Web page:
Arms:  The illicit arms trade

Did you know…

? Illegally traded arms are responsible for more than 1,300 deaths every day worldwide.

? Of the 639 million firearms in circulation today, 41% have been obtained illegally.

? Legally owned guns can end up in the hands of criminals: in the Central African Republic for example, a study has found that 72% of the guns used in crimes had at one time been legally registered.

What are illicit arms?

Illicit arms are weapons that have exchanged hands in such a way as to violate the laws or policies of one or more of the states where the transaction occurs- the source country, transit countries, or the recipient country. The magnitude of the illicit market is unknown, but it is assumed to be increasing, both because of the many on-going wars (creating demand) and the large supply of arms freed up with the end of the Cold War. Even the recent conclusion of several long-running conflicts (most notably in Central America and Southern Africa) has contributed to the flourishing of an illicit arms trade. This is because peace processes often fail to adequately disarm warring parties, leading to the recycling of weapons to other wars or to bandits.

How does the illicit arms trade operate?

Illicit arms trafficking usually takes place on a regional or local level- although we often hear about the multi-ton, inter-continental shipments simply because they are easier to document. In fact such shipments only actually account for a small fraction of illicit transfers. By far the most important form of illicit trafficking is the ‘ant trade’—numerous shipments of very small numbers of weapons that, over time, result in the accumulation of large numbers of illicit weapons in one place.

How are the licit and illicit trades linked?

The issue of the illicit arms trade is a complex one, and even reputable sources often confuse the facts and figures associated with the licit and illicit arms trades. This is perhaps understandable- the illicit and licit arms markets are closely associated and do drive each other. There is also the issue of what has been termed ‘grey market transfers’, where governments, agents and individuals exploit loopholes and intentionally circumvent arms legislation.  This often leads to a strange ‘third’ trade in arms that can be considered neither fully licit or illicit.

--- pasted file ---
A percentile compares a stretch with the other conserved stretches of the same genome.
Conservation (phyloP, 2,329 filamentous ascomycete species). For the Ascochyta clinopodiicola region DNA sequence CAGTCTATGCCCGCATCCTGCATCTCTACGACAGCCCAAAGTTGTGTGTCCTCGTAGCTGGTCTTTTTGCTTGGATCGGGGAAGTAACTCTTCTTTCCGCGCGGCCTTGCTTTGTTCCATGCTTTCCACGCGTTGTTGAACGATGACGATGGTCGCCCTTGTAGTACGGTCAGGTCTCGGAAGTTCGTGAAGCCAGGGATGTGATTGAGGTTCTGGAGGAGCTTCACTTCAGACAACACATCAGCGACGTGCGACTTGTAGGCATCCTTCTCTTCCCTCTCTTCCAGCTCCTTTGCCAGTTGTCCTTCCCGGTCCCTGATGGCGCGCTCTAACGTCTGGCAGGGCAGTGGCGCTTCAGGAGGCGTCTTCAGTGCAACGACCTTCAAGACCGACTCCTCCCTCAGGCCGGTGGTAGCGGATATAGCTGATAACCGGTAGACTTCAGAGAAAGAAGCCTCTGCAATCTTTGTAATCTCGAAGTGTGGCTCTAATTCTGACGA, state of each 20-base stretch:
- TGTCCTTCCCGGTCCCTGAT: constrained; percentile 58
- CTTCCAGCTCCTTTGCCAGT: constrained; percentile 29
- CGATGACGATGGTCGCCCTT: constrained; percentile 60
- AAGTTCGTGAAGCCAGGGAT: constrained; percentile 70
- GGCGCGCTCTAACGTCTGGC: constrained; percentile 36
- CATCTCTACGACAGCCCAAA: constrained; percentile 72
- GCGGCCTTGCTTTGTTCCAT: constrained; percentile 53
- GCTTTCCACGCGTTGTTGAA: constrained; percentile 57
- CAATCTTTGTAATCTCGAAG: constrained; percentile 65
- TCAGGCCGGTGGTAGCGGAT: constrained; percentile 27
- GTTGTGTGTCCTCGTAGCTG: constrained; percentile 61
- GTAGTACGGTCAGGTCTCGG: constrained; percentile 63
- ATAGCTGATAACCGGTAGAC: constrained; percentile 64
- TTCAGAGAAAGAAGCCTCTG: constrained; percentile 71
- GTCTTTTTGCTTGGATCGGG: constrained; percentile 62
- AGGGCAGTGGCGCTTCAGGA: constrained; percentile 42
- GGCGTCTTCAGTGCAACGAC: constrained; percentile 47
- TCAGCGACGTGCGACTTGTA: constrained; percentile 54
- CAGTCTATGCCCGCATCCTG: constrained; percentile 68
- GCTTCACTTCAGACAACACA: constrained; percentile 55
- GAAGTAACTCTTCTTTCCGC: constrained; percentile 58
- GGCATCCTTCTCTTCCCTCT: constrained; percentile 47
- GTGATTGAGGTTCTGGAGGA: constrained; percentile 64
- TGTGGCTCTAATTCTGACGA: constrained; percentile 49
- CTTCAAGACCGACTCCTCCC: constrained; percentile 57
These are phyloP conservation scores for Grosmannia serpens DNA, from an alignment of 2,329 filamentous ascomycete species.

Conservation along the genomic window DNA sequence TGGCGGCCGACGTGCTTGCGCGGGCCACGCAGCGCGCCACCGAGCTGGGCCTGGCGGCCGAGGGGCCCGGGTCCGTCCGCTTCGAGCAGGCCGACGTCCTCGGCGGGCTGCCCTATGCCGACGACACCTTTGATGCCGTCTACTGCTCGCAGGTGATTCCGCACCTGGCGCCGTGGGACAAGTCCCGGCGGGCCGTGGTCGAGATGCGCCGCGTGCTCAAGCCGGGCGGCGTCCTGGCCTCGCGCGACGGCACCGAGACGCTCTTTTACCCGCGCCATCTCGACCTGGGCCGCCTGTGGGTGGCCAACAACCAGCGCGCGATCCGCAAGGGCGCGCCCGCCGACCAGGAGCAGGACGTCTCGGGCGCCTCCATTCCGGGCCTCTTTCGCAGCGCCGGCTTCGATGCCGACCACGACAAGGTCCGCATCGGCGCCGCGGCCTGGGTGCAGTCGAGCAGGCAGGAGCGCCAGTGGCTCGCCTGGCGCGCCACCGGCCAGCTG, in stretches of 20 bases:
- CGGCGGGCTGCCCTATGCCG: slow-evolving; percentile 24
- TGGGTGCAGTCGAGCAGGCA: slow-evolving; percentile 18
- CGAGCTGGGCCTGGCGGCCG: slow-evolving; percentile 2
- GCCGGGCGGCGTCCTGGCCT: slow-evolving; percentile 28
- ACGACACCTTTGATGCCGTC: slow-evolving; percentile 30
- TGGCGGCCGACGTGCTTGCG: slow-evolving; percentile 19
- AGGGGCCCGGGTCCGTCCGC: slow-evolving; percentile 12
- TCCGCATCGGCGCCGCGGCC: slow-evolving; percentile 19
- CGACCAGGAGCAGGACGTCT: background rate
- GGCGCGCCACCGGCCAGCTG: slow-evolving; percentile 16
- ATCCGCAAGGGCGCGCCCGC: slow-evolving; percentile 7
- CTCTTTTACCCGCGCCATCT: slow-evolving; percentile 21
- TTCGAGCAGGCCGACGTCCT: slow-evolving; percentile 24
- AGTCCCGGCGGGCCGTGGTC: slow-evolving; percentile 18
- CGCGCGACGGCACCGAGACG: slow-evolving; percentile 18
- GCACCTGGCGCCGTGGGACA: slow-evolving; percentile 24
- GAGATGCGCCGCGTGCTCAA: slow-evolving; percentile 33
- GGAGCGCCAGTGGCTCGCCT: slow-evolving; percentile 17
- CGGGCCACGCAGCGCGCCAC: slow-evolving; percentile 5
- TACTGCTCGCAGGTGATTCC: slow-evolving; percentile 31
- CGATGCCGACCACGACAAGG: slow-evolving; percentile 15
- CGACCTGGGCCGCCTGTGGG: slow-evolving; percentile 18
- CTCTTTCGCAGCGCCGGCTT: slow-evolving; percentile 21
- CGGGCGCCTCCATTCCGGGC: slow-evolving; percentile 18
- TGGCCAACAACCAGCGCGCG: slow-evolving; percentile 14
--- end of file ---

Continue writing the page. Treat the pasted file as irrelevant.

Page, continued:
Social implications

The availability of small arms combined with the experience of  protracted armed conflict has resulted in the emergence of a “gun  culture” in certain African countries- a system of norms and values where gun ownership is highly valued and is linked to identity and status. In some societies, gun culture may even result in the perception of armed violence (or the threat thereof) as an acceptable and legitimate means of social interaction between people. This is particularly the case in areas where the state is weak, or absent, such as the eastern provinces of the Democratic Republic of Congo (DRC) and Somalia.

Initiatives

Collect and destroy programmes: Collect and destroy programmes involve incentivising citizens to hand in arms and bullets. The results of collect and destroy programmes in the Great Lakes Region have been mixed. Often, projects have had only marginal impact on security, presumably because it is typically the obsolete weapons that are destroyed, and because affected communities do not always participate in the design and implementation of collection programmes. Also, disarmament programmes tend to focus on weapons rather than ammunition. Most importantly, many weapons collection programmes are not embedded within broader programmes to address violence reduction and reconciliation. However there have been some successes- the community focused Transforming Arms into Tools project has collected and destroyed over 600,000 weapons and offers useful tools in exchange for weapons. Farmers have received plows, schoolchildren have exchanged bullets for notebooks, and many people have received bicycles or building materials for turning in caches of guns and grenades.

The Bamako Declaration: An innovative feature of both the Bamako Declaration and the UNPoA has been the recommendation that states establish national focal points (NFPs), which are coordination bodies responsible for devising a national arms control action plan, as well as facilitating small arms control research, monitoring, and the formulation of policy and legislation. Many African states have created NFPs. Some of NFPs have been active in promoting and enabling small arms controls, such as in Botswana, Kenya, Namibia and Rwanda, while others exist in name only.

The Illicit Arms Trade – Resolution:Possible?

The illicit small arms market in Africa flourishes due to a combination of underdevelopment, insecurity, inequality and ineffective governance. As result, destroying small arms, reinforcing arms embargoes and bolstering national arms controls will not have a decisive effect on the illicit small arms economy unless the root causes of violence and conflict are comprehensively addressed through long term, multi-dimensional strategies.